No shaky shots. Guaranteed.
In this time of high-tech image stabilized and vibration reduction lenses as well as anti-shake capabilities built into cameras from Sony, Olympus, and Pentax, you might wonder if you even need a tripod? I think so. Let me tell you why.
Don't rock the boat: There is no doubt that an image stabilized camera body such as the Olympus E-3 can be a big help in low-light photography. Exposure for this shot was hand-held at 0.4 seconds at f/3.5 and ISO 2000. (Neat Image was selectively used to reduce digital noise.) But sometime you need to shoot at shutter speeds slower than this, and that means you'll need a tripod. © 2007 Joe Farace
For portraits a tripod can be a three-legged assistant that holds your camera when you walk up to a portrait subject and touch up their pose. While making portraits, some photographers prefer to have the camera on a tripod so the subject can look at them instead of seeing a face blocked by a camera. When you want to work at smaller apertures to increase depth-of-field, especially for those macro shots, you'll need a tripod to hold the camera stead for those l-o-n-g shutter speeds.
A tripod is important for maintaining precise registration for “before and after shots,” construction progress photographs, and panoramic images, no matter if they're virtual reality or conventional. Infrared photography, whether film or digital, often requires filters that are seemingly opaque and have filter factors approaching infinity that produce long shutter speeds that even the best anti-shake or image stabilization technologies can't handle.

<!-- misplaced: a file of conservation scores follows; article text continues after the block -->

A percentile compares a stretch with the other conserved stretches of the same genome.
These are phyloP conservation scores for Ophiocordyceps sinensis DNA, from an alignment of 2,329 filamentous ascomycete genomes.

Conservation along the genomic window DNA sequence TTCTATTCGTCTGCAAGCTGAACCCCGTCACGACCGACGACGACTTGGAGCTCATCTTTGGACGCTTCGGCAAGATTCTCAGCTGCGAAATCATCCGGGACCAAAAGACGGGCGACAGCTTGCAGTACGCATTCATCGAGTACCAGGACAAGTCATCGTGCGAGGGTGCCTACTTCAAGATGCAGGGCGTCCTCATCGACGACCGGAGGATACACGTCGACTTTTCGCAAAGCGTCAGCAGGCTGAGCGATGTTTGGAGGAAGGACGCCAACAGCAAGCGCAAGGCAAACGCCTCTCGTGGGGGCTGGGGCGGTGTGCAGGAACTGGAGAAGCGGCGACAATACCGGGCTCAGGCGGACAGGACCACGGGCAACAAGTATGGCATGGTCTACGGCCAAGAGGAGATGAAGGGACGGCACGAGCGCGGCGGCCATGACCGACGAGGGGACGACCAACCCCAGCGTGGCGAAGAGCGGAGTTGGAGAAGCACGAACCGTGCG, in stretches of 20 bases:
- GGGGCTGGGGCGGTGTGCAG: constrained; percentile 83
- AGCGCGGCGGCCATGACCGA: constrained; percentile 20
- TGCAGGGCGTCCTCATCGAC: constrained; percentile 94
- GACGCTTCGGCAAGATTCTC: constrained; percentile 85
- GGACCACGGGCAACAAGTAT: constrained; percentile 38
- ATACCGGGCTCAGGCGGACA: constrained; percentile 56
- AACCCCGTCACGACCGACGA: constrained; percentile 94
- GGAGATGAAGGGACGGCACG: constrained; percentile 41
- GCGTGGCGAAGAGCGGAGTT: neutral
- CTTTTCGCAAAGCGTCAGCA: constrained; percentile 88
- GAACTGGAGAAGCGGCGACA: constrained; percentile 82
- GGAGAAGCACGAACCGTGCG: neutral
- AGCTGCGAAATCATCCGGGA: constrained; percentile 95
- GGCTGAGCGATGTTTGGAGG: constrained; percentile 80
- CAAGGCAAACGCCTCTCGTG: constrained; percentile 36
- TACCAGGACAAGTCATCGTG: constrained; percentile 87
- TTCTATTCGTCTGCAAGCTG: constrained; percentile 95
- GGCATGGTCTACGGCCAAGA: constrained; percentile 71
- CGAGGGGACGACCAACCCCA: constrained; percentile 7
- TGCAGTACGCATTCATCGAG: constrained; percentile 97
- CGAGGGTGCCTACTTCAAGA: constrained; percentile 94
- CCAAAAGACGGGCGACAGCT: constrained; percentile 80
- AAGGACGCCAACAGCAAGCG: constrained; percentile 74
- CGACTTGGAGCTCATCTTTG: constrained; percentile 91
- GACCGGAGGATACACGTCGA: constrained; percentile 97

Infra-ready: Shutter speed used for this digital infrared photograph made through the opaque Singh-Ray I-Ray IR filter was eight seconds. Even the best image stabilization lens or camera body won't work at these kind of extended shutter speeds. You're gonna need a good tripod. ©2008 Joe Farace
Tripods come in many sizes from tiny tabletop models to heavy-duty camera stands for studio use. Because of the availability of so many types, sizes, construction materials, styles, and even colors, there's never a one-size-fits-all solution, and like eating potato chips you can't have just one. That's why most of us end up with a collection of camera supports with different tripods used for different kind of tasks.
Joe Farace is co-author of "Better Digital Available Light Photography" along with Pulitzer Prize winning photographer Barry Staver. It is published by Focal Press and is available in all the best bookstores.